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ORIGINAL ARTICLE
Year : 2017  |  Volume : 13  |  Issue : 4  |  Page : 660-663

Treatment outcomes of malignant fibrous histiocytoma of the maxillary sinus


National Cancer Centre, Chinese Academy of Medical Sciences, Cancer Hospital of Peking Union Medical College, Beijing 100021, China

Date of Web Publication13-Sep-2017

Correspondence Address:
Dezhi Li
National Cancer Centre, Chinese Academy of Medical Sciences, Cancer Hospital of Peking Union Medical College, Beijing 100021
China
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Source of Support: None, Conflict of Interest: None


DOI: 10.4103/jcrt.JCRT_29_17

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 > Abstract 

Background: Malignant fibrous histiocytoma (MFH) is an uncommon neoplasm of maxillary sinus. This study was designed to investigate the clinical courses and summarize the experience of the treatment outcomes.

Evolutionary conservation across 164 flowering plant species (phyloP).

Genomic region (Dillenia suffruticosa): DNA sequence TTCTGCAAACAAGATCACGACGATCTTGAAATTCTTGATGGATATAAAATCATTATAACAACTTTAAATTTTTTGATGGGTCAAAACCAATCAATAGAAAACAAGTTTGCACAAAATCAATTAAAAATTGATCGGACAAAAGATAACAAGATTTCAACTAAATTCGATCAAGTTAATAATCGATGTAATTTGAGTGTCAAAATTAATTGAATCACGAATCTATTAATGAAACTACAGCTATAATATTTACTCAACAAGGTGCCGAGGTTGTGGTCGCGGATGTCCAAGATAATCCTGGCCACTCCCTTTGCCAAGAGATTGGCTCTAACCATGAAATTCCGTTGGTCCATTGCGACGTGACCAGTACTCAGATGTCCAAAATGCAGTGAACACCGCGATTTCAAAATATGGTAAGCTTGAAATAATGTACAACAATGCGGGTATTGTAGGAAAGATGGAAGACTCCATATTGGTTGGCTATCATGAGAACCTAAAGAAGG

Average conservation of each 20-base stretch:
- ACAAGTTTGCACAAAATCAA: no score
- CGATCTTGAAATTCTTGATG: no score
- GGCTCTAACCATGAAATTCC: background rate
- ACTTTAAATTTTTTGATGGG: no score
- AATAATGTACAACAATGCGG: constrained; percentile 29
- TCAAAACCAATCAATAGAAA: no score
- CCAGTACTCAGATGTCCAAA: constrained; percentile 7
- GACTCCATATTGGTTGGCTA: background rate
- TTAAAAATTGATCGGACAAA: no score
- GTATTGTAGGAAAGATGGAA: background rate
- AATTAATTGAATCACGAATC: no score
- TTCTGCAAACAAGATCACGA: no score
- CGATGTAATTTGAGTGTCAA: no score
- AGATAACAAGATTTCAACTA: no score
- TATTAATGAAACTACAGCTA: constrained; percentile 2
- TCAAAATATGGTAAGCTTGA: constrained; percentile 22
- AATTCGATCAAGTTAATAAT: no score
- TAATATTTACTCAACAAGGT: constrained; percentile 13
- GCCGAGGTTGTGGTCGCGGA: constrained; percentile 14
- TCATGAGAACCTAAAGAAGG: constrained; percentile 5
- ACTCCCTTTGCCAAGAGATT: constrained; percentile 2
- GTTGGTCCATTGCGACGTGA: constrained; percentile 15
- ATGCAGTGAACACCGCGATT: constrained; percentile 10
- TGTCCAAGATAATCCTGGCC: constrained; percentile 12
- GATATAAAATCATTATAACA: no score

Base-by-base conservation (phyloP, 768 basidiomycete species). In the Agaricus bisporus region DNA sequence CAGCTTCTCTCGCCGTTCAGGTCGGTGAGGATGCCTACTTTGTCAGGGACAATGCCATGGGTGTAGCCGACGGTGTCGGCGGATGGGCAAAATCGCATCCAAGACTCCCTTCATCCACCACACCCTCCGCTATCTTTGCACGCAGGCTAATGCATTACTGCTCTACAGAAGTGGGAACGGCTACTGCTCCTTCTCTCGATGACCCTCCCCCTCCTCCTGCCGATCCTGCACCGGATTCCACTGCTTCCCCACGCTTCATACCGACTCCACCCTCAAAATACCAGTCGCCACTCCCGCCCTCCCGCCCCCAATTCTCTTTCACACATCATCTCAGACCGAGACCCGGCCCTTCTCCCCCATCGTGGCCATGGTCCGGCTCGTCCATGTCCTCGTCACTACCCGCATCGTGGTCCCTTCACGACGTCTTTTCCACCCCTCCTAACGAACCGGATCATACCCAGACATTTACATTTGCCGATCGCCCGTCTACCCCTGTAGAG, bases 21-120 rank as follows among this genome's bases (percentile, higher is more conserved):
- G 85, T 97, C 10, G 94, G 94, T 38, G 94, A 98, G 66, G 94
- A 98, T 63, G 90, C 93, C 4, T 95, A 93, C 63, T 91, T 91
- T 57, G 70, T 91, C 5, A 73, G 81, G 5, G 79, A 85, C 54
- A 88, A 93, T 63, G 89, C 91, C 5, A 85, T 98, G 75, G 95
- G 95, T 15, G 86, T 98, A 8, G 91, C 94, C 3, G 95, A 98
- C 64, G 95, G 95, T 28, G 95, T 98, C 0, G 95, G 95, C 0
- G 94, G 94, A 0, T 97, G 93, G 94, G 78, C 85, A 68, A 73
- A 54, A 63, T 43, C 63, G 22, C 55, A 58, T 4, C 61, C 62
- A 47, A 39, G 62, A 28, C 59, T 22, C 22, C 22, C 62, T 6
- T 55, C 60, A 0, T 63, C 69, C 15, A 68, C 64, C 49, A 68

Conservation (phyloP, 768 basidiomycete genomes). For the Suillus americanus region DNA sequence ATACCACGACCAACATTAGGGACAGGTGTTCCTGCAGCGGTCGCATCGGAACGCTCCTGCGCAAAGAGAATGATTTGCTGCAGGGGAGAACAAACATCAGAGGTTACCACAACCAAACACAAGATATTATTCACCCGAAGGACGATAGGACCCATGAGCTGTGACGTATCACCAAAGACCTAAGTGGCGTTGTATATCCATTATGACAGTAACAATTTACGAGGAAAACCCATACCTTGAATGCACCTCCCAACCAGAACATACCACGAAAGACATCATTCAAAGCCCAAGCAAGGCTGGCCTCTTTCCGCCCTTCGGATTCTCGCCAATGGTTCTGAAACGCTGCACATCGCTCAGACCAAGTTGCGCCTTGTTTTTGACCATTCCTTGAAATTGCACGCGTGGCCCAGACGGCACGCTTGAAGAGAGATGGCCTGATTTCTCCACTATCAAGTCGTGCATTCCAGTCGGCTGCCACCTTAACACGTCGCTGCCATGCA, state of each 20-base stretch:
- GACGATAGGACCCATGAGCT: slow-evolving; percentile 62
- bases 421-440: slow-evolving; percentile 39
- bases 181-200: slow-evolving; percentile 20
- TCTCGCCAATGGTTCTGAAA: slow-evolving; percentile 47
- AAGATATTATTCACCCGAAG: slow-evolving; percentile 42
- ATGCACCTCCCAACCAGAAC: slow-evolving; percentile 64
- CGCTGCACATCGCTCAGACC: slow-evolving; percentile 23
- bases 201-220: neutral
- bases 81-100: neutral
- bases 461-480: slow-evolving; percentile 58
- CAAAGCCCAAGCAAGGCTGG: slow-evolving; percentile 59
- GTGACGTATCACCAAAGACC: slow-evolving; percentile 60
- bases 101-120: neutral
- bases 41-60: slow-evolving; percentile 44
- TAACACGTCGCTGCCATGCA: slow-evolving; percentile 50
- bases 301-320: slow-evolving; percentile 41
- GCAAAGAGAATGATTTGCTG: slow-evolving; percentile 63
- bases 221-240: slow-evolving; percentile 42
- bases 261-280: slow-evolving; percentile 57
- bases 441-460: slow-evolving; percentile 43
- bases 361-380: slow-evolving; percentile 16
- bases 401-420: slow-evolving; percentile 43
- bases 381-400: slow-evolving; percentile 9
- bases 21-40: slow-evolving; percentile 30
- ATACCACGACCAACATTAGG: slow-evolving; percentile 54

Materials and Methods: This is a retrospective analysis which included patients with MFH of the maxillary sinus from January 1980 to December 2008 treated in our institute. Survival data were analyzed by means of the Kaplan–Meier method using univariate analysis and Cox regression model using multivariate analysis.
Results: The study included 31 patients. Of which, one patient received radical radiotherapy, and thirty patients received surgical resection. Of these, thirty patients received preoperative radiotherapy, and 11 patients received postoperative radiotherapy. Radical resection with clear surgical margins was obtained in twelve patients (80%) after preoperative radiotherapy, and in eight patients (53.3%) with postoperative radiotherapy (P = 0.221). The 3-year overall survival rate (OS) and recurrence-free survival rate (RFS) were 59.0% and 43.5%, respectively. Patients treated with a radical resection had significantly better survival than patients with a nonradical resection. Three-year OS was 79.8% and 28.1%, 3-year RFS was 61.9% and 18.5%, respectively (P = 0.001 and 0.029, respectively). Local recurrence rate (LRR) was lower in patients resected with clear surgical margins than patients with unclear or uncertain margins, and the 3 years LRR was 33.3% and 72.2%, respectively (P = 0.052).